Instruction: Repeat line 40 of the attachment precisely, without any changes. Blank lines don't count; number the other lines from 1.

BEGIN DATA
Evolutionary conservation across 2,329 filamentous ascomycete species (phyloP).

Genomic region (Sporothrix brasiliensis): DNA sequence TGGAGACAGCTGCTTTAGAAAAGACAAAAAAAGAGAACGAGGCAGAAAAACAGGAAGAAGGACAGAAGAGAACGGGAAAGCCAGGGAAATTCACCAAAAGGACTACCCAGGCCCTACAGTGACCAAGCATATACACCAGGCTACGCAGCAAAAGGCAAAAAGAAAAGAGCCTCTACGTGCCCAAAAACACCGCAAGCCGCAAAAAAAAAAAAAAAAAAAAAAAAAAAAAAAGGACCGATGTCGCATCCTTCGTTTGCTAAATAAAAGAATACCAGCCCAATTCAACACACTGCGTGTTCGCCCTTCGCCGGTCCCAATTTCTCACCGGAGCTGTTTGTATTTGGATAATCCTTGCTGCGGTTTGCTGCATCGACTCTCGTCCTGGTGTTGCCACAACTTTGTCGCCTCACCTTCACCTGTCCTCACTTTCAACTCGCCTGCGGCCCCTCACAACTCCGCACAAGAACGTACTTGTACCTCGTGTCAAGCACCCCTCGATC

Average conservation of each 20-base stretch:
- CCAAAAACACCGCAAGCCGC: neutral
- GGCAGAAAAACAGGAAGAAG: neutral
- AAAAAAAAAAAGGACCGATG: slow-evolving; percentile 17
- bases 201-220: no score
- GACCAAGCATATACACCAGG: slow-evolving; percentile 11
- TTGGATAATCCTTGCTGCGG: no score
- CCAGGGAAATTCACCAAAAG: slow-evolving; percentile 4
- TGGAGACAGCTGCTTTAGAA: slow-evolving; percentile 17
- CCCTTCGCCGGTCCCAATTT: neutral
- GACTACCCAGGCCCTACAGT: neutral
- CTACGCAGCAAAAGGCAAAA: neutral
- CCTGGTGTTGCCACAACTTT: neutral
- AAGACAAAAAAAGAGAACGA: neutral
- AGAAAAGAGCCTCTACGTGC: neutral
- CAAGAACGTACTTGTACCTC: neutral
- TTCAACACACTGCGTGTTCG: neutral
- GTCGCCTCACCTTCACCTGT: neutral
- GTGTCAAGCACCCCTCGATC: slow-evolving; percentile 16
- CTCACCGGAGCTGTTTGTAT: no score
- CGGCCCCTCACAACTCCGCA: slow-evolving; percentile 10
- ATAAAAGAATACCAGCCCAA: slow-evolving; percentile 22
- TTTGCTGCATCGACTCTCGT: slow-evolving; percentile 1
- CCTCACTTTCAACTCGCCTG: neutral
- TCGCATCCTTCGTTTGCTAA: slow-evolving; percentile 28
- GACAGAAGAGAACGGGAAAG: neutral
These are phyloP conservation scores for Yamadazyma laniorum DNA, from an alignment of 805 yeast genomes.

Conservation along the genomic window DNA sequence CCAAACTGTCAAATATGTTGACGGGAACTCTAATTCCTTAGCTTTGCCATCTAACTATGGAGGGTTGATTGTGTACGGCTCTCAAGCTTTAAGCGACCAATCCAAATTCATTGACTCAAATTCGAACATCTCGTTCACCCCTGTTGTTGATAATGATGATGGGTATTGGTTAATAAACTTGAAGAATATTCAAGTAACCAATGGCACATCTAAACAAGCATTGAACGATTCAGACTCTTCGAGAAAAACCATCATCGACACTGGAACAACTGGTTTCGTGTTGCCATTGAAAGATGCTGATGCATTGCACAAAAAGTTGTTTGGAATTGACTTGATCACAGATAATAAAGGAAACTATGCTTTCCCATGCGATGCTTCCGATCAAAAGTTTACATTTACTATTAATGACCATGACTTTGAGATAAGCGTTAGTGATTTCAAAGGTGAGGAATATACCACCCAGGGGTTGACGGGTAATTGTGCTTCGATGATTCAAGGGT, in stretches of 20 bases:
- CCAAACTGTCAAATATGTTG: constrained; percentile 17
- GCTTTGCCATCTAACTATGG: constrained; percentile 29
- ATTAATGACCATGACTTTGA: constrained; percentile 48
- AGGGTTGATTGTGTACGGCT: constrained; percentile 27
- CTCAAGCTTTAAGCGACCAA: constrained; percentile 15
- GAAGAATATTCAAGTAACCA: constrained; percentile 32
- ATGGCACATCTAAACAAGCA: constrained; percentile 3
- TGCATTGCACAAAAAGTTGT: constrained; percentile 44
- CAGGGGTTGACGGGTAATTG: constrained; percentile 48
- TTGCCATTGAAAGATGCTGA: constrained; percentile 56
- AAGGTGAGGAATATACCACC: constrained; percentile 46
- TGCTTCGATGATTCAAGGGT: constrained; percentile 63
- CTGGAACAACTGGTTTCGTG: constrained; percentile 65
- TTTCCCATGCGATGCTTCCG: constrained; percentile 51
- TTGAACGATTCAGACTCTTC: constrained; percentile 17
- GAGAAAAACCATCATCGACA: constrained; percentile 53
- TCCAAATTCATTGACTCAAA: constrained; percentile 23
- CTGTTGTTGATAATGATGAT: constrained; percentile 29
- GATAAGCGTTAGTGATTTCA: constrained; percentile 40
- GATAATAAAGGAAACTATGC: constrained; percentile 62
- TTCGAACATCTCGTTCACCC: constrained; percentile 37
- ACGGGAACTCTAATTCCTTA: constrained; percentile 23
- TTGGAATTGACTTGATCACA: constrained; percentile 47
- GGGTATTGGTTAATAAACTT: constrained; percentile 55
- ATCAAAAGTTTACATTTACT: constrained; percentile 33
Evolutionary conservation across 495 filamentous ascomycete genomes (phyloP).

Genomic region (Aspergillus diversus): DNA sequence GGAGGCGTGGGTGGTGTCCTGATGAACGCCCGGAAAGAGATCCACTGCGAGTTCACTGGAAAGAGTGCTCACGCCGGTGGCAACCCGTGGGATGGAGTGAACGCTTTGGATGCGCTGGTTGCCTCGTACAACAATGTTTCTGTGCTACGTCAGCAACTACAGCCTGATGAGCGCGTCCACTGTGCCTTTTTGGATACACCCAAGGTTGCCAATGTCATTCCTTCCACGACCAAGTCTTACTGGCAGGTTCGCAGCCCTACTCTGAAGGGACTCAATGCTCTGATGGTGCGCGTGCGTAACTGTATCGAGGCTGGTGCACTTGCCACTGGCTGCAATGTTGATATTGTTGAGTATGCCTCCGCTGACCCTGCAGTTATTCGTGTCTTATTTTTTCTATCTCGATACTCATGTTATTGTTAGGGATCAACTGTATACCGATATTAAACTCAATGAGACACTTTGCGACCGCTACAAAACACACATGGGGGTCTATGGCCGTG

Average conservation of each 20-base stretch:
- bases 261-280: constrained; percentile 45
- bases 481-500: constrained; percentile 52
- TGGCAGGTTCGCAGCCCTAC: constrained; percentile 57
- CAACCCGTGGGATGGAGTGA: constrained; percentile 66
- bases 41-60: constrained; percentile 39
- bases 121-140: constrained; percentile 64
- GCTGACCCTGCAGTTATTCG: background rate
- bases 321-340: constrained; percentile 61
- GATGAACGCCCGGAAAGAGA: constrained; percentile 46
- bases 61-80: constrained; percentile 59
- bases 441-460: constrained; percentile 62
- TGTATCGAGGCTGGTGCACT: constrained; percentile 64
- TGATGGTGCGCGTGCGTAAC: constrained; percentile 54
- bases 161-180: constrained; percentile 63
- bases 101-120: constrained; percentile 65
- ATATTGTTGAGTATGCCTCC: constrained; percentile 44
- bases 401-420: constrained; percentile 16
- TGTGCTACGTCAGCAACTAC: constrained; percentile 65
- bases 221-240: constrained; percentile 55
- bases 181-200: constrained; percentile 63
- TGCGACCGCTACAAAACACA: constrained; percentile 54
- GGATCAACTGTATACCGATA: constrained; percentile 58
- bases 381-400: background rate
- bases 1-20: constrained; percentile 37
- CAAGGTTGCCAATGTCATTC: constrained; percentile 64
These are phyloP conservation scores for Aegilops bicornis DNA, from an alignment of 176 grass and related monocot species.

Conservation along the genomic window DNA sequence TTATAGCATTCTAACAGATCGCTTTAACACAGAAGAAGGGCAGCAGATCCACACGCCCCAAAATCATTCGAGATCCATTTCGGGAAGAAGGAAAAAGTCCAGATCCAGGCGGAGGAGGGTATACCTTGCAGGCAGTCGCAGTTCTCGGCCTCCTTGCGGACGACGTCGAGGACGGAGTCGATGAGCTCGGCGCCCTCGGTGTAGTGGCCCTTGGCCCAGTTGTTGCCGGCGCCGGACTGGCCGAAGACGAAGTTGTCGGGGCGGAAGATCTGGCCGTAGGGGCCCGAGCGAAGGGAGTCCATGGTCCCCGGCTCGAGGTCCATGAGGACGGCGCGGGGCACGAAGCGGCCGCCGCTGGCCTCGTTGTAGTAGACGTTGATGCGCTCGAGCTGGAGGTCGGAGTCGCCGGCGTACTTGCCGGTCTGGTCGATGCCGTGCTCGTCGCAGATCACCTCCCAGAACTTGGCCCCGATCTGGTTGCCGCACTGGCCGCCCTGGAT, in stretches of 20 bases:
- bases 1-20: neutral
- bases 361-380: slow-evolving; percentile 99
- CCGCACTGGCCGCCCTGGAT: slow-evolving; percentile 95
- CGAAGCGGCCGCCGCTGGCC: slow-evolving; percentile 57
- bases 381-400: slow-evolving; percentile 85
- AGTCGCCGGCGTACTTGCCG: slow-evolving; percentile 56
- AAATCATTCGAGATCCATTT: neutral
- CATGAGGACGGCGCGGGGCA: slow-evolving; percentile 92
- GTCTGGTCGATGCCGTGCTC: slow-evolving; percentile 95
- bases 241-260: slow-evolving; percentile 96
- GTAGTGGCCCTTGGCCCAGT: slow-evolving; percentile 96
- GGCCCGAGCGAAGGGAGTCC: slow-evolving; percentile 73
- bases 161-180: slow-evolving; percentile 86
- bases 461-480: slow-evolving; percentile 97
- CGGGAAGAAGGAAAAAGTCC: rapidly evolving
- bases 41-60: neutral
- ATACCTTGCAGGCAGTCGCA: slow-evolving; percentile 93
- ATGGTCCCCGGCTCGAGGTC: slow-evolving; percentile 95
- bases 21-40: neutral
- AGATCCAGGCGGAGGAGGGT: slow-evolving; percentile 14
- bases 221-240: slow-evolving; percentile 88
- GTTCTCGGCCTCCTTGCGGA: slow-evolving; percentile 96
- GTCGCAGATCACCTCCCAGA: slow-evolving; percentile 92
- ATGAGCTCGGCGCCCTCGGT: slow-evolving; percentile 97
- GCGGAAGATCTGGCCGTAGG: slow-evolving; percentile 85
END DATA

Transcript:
- TTGCCATTGAAAGATGCTGA: constrained; percentile 56